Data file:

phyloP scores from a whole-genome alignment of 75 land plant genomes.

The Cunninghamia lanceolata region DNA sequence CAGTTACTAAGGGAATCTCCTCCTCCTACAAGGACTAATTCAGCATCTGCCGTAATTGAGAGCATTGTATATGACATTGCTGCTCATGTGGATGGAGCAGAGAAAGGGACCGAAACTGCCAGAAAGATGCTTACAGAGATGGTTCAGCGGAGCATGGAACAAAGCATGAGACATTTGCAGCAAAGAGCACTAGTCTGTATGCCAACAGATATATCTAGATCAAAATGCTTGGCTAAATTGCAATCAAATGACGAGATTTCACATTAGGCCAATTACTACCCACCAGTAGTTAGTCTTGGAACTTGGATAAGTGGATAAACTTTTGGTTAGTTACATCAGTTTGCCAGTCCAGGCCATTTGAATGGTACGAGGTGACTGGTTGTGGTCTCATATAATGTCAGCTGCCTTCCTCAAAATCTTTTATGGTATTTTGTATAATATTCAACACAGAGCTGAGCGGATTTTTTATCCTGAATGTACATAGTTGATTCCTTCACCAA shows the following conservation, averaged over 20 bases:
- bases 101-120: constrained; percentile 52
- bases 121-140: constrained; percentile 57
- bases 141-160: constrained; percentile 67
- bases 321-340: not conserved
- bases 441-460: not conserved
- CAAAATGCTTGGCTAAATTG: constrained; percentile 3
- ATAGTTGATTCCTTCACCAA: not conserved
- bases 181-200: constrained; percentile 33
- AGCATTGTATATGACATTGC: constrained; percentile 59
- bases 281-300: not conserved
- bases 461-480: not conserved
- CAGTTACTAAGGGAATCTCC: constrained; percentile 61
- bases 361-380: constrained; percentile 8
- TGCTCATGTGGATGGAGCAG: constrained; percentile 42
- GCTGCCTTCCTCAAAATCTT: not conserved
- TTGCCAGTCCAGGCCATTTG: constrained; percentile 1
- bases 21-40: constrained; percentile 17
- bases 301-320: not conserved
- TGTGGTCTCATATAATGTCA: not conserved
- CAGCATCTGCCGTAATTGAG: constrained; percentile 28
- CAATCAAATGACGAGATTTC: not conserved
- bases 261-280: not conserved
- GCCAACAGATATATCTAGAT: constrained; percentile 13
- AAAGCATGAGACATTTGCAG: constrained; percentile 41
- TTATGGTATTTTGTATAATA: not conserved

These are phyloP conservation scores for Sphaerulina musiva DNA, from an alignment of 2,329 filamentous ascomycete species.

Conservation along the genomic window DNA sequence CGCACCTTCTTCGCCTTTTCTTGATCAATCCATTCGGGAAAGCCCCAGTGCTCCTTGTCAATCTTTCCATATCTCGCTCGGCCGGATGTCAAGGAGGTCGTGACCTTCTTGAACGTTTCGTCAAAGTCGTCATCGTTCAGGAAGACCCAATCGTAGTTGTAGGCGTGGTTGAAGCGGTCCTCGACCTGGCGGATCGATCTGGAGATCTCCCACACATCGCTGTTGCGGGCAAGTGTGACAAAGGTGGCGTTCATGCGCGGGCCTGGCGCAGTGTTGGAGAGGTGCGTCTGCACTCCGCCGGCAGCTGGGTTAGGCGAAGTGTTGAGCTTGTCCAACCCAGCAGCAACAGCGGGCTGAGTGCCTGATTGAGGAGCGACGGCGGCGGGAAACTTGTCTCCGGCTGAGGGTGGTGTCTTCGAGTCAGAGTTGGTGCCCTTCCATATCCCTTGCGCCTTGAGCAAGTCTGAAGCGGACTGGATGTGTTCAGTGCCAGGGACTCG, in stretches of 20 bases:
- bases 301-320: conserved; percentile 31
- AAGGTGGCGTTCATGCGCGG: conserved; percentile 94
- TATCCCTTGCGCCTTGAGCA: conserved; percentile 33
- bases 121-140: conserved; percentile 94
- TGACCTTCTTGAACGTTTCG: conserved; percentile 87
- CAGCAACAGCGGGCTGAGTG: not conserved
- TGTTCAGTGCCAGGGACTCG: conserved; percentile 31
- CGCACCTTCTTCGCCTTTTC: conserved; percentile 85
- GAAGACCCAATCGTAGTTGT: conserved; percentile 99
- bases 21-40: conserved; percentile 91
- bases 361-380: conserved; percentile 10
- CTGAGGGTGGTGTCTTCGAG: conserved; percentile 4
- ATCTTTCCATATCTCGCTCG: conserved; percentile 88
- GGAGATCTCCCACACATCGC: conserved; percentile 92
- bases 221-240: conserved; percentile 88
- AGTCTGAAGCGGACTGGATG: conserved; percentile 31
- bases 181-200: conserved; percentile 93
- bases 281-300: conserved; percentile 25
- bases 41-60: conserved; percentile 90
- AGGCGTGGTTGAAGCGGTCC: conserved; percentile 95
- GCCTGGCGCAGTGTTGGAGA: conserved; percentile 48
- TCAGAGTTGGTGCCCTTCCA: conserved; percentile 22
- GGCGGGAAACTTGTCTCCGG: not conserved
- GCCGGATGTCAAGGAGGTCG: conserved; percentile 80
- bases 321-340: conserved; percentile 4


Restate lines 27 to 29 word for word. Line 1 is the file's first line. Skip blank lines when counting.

- TTATGGTATTTTGTATAATA: not conserved

These are phyloP conservation scores for Sphaerulina musiva DNA, from an alignment of 2,329 filamentous ascomycete species.

Conservation along the genomic window DNA sequence CGCACCTTCTTCGCCTTTTCTTGATCAATCCATTCGGGAAAGCCCCAGTGCTCCTTGTCAATCTTTCCATATCTCGCTCGGCCGGATGTCAAGGAGGTCGTGACCTTCTTGAACGTTTCGTCAAAGTCGTCATCGTTCAGGAAGACCCAATCGTAGTTGTAGGCGTGGTTGAAGCGGTCCTCGACCTGGCGGATCGATCTGGAGATCTCCCACACATCGCTGTTGCGGGCAAGTGTGACAAAGGTGGCGTTCATGCGCGGGCCTGGCGCAGTGTTGGAGAGGTGCGTCTGCACTCCGCCGGCAGCTGGGTTAGGCGAAGTGTTGAGCTTGTCCAACCCAGCAGCAACAGCGGGCTGAGTGCCTGATTGAGGAGCGACGGCGGCGGGAAACTTGTCTCCGGCTGAGGGTGGTGTCTTCGAGTCAGAGTTGGTGCCCTTCCATATCCCTTGCGCCTTGAGCAAGTCTGAAGCGGACTGGATGTGTTCAGTGCCAGGGACTCG, in stretches of 20 bases: